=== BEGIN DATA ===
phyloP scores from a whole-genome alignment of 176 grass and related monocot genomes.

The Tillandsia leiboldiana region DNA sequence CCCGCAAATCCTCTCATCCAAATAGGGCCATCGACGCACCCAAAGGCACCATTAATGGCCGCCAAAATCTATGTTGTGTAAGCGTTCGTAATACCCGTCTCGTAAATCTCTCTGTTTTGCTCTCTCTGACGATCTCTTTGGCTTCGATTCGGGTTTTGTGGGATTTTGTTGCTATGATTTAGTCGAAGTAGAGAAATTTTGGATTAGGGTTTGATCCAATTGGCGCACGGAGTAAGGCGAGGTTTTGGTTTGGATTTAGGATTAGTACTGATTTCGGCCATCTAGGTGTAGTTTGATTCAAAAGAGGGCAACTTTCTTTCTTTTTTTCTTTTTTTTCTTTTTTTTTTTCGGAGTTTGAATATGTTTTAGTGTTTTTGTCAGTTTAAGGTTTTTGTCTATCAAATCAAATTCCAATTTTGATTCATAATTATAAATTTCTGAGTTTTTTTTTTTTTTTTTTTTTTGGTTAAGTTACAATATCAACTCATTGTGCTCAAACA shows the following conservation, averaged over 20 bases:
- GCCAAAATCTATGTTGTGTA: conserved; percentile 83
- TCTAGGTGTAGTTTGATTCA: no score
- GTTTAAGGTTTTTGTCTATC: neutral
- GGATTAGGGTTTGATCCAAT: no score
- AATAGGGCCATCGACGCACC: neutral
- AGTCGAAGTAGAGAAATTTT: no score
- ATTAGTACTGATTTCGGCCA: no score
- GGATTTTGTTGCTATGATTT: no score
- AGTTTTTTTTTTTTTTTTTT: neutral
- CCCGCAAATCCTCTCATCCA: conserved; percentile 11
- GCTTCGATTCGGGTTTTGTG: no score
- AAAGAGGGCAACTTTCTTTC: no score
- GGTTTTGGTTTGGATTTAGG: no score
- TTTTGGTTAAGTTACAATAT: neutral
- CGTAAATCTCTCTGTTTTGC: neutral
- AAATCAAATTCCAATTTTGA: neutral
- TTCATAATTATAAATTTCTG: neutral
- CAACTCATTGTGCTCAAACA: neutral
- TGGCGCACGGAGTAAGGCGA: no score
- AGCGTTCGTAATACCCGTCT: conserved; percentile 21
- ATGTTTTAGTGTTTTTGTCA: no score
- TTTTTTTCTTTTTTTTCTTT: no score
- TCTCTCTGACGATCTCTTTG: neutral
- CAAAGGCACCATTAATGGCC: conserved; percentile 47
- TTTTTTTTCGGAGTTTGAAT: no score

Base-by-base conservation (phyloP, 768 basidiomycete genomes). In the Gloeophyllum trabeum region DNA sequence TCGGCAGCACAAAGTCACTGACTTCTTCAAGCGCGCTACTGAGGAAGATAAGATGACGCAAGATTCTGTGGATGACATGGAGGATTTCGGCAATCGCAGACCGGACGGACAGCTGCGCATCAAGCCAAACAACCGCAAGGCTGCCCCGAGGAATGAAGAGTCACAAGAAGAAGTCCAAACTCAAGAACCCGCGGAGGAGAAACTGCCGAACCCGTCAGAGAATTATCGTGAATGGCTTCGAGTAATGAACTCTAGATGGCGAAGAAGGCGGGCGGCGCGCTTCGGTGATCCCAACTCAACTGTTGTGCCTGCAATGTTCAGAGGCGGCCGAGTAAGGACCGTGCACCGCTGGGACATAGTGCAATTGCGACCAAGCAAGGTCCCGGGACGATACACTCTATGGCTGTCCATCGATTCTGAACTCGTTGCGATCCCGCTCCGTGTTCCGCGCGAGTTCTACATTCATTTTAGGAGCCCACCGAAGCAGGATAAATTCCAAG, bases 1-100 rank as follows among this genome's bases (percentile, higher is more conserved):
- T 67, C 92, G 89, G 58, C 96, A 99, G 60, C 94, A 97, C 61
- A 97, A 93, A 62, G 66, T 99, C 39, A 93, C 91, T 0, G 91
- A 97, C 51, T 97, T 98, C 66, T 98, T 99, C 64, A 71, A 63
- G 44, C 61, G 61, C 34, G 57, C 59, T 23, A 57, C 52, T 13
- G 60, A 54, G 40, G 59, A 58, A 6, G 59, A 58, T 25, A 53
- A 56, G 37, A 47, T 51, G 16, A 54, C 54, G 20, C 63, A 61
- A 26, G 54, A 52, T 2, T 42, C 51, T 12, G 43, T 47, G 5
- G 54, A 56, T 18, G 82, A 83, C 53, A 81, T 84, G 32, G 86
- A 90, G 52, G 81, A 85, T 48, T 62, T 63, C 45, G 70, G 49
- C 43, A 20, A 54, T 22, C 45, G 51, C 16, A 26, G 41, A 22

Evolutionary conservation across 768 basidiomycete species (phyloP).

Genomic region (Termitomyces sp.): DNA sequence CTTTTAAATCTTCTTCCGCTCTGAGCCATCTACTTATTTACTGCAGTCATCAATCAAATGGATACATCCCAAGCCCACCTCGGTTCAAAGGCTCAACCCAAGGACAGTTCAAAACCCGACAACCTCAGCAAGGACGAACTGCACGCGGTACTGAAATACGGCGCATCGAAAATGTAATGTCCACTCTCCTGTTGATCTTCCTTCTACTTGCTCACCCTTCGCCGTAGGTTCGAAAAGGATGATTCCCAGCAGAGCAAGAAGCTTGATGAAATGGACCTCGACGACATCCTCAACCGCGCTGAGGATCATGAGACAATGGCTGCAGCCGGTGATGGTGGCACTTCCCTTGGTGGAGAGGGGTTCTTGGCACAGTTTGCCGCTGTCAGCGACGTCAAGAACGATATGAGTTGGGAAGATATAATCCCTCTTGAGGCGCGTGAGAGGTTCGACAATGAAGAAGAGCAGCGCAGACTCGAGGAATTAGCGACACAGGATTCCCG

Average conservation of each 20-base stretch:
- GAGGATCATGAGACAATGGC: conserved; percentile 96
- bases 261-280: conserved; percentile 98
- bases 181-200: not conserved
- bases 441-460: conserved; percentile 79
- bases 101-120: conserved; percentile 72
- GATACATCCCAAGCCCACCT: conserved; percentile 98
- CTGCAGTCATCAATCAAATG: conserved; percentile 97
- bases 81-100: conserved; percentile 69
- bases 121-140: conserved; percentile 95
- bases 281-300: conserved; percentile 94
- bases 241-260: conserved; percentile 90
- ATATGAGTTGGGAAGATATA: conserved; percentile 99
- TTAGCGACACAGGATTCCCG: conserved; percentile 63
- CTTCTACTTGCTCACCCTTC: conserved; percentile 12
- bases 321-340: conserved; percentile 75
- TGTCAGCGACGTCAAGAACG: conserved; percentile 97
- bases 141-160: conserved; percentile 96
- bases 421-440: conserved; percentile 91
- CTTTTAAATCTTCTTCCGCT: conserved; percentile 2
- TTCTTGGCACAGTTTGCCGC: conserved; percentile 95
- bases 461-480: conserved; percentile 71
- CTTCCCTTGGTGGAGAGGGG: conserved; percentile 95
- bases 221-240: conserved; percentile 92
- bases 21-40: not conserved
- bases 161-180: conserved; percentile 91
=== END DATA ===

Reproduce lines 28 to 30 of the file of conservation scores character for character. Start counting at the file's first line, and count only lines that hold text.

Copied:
Base-by-base conservation (phyloP, 768 basidiomycete genomes). In the Gloeophyllum trabeum region DNA sequence TCGGCAGCACAAAGTCACTGACTTCTTCAAGCGCGCTACTGAGGAAGATAAGATGACGCAAGATTCTGTGGATGACATGGAGGATTTCGGCAATCGCAGACCGGACGGACAGCTGCGCATCAAGCCAAACAACCGCAAGGCTGCCCCGAGGAATGAAGAGTCACAAGAAGAAGTCCAAACTCAAGAACCCGCGGAGGAGAAACTGCCGAACCCGTCAGAGAATTATCGTGAATGGCTTCGAGTAATGAACTCTAGATGGCGAAGAAGGCGGGCGGCGCGCTTCGGTGATCCCAACTCAACTGTTGTGCCTGCAATGTTCAGAGGCGGCCGAGTAAGGACCGTGCACCGCTGGGACATAGTGCAATTGCGACCAAGCAAGGTCCCGGGACGATACACTCTATGGCTGTCCATCGATTCTGAACTCGTTGCGATCCCGCTCCGTGTTCCGCGCGAGTTCTACATTCATTTTAGGAGCCCACCGAAGCAGGATAAATTCCAAG, bases 1-100 rank as follows among this genome's bases (percentile, higher is more conserved):
- T 67, C 92, G 89, G 58, C 96, A 99, G 60, C 94, A 97, C 61
- A 97, A 93, A 62, G 66, T 99, C 39, A 93, C 91, T 0, G 91